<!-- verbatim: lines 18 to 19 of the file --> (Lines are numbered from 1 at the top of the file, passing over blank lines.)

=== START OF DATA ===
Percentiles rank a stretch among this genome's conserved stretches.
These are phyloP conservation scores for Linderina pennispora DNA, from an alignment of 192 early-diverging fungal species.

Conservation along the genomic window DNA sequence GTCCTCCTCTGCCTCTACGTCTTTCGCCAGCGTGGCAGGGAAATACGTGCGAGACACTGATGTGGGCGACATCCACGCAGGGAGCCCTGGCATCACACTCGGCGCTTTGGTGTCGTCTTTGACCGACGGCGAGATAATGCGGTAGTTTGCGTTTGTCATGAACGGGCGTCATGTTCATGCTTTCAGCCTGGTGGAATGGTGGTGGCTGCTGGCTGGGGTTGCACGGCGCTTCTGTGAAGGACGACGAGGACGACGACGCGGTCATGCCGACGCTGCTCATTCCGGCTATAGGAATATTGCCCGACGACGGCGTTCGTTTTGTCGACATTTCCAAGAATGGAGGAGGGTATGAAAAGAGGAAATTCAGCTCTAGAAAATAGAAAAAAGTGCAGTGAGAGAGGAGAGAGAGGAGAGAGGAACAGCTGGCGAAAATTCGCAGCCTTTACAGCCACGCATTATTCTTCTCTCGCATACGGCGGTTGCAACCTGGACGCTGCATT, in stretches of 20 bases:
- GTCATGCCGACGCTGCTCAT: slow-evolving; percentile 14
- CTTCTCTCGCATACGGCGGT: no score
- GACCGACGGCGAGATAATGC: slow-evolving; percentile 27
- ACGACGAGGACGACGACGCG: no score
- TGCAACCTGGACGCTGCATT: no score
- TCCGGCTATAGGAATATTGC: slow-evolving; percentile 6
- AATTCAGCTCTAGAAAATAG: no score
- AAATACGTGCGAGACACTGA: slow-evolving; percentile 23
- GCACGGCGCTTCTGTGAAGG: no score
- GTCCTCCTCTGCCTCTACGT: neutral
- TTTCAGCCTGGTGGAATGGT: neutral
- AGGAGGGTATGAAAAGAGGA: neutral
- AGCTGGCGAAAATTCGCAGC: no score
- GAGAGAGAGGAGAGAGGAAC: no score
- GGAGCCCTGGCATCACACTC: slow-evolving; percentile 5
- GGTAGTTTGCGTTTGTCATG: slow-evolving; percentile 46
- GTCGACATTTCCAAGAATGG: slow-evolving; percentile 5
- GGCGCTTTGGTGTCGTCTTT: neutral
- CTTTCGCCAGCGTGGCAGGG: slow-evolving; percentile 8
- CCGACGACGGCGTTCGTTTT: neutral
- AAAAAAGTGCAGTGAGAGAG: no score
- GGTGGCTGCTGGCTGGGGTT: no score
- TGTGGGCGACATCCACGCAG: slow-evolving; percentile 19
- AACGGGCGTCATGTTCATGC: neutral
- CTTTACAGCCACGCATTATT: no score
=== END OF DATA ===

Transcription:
- GGAGCCCTGGCATCACACTC: slow-evolving; percentile 5
- GGTAGTTTGCGTTTGTCATG: slow-evolving; percentile 46